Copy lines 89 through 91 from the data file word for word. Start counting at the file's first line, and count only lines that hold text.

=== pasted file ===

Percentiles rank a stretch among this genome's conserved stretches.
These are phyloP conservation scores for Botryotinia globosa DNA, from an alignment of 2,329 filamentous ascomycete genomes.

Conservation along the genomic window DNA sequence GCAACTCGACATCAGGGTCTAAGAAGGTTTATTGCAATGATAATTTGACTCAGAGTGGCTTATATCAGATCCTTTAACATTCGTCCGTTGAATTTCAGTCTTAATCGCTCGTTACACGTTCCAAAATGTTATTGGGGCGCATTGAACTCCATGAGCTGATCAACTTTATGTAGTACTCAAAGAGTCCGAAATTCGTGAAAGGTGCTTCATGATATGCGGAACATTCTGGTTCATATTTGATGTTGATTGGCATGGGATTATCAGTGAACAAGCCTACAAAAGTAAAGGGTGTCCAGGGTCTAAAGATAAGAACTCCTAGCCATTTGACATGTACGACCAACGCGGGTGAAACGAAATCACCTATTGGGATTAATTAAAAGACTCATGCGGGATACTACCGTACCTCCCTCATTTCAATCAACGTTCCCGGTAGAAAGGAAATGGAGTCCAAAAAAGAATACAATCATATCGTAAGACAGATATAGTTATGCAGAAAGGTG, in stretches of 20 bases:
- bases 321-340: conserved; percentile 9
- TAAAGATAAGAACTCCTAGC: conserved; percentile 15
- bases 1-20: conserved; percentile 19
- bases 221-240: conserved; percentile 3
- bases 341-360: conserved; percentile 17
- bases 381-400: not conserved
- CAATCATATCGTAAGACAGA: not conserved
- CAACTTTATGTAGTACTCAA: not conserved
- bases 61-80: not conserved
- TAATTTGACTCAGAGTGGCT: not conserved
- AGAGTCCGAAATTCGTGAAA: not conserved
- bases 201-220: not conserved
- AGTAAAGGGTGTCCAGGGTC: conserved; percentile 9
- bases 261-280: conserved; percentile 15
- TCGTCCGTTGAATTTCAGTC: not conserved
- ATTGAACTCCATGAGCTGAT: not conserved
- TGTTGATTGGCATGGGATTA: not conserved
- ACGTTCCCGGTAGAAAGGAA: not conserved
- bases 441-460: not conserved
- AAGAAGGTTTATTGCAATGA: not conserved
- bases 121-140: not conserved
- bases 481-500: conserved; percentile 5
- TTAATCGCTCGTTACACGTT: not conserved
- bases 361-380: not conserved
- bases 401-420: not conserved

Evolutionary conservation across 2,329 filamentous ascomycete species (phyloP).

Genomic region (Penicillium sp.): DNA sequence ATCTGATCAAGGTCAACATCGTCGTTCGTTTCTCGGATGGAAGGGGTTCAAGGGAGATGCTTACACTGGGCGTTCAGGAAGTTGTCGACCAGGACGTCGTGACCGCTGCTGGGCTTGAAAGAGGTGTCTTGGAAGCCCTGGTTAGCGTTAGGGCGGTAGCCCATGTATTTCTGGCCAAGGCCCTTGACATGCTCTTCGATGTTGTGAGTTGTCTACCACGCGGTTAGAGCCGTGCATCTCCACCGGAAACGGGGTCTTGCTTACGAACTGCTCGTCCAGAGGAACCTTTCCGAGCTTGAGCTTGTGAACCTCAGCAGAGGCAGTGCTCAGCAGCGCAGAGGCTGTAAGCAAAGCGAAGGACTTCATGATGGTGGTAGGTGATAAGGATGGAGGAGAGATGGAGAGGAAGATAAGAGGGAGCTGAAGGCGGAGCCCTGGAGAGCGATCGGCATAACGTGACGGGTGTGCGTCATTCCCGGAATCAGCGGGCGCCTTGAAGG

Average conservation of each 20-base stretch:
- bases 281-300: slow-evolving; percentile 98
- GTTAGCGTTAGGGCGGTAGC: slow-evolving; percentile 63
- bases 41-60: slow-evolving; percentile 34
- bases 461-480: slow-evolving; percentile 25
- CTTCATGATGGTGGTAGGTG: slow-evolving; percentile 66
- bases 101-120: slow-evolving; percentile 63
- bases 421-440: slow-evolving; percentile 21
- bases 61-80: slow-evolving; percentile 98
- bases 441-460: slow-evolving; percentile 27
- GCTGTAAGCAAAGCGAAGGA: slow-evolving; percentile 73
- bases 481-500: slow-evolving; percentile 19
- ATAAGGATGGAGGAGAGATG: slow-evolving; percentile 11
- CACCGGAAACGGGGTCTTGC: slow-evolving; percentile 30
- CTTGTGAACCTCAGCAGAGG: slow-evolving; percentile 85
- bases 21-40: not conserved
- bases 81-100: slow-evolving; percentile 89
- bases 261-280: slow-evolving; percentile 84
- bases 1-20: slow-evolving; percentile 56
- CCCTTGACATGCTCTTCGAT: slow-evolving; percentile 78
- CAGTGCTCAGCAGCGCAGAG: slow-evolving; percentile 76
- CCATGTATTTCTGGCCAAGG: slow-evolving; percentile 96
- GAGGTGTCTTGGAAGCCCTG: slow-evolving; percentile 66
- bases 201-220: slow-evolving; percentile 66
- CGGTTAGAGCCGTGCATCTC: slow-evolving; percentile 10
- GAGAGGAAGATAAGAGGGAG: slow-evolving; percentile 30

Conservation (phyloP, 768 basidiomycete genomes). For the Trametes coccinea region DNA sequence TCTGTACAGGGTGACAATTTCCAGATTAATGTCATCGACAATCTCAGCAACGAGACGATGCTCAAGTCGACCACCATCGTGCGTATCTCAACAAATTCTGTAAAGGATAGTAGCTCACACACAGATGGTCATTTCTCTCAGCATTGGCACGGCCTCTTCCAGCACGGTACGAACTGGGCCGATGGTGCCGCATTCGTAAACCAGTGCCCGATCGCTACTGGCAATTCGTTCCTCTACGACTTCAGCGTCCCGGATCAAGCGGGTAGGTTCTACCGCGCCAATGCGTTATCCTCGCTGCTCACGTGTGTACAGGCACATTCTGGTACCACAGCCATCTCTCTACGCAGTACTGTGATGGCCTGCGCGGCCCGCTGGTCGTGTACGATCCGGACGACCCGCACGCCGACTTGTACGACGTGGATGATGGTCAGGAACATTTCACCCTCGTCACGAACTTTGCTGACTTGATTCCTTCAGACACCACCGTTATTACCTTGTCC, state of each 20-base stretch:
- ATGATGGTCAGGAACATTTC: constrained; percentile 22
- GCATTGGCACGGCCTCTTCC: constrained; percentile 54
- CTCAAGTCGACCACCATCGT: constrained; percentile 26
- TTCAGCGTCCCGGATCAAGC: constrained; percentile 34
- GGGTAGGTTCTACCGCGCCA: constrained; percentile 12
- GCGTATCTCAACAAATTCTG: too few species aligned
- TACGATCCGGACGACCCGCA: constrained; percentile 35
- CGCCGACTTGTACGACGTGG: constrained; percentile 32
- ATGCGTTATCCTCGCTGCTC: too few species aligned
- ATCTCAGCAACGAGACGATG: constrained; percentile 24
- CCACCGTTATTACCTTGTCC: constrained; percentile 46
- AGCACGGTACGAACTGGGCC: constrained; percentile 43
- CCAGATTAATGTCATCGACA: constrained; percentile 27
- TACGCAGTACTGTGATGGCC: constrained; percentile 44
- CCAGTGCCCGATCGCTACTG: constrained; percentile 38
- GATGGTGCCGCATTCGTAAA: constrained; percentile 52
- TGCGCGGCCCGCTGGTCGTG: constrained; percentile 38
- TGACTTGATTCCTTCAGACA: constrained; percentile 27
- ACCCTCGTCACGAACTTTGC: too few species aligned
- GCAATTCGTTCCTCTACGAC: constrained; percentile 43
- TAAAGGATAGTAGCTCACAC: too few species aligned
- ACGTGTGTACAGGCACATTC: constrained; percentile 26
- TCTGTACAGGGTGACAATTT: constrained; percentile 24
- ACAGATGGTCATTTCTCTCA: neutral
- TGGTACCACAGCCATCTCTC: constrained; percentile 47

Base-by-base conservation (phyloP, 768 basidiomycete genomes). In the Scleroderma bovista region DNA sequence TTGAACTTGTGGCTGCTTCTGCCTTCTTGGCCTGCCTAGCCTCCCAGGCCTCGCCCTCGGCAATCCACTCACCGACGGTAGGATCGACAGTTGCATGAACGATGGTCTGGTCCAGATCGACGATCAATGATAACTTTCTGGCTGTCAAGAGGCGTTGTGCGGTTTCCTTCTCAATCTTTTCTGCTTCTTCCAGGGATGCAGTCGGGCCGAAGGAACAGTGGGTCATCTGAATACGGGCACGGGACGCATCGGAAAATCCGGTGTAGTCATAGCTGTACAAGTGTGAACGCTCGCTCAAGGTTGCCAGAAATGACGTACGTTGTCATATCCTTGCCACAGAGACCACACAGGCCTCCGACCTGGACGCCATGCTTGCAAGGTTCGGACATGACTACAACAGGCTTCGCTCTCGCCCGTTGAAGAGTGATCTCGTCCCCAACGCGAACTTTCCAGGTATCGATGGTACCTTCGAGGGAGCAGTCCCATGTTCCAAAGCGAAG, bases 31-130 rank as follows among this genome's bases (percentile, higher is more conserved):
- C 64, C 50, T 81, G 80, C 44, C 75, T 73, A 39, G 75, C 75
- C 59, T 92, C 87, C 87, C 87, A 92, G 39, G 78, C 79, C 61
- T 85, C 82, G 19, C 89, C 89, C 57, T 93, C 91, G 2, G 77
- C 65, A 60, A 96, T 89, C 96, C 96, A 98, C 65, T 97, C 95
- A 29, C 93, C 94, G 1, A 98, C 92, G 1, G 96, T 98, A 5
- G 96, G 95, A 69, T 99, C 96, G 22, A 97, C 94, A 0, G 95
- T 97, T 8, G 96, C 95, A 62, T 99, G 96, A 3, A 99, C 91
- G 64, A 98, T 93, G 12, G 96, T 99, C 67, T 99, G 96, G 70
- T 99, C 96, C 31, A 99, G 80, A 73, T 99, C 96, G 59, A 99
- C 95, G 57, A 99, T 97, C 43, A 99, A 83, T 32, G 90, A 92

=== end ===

- G 96, G 95, A 69, T 99, C 96, G 22, A 97, C 94, A 0, G 95
- T 97, T 8, G 96, C 95, A 62, T 99, G 96, A 3, A 99, C 91
- G 64, A 98, T 93, G 12, G 96, T 99, C 67, T 99, G 96, G 70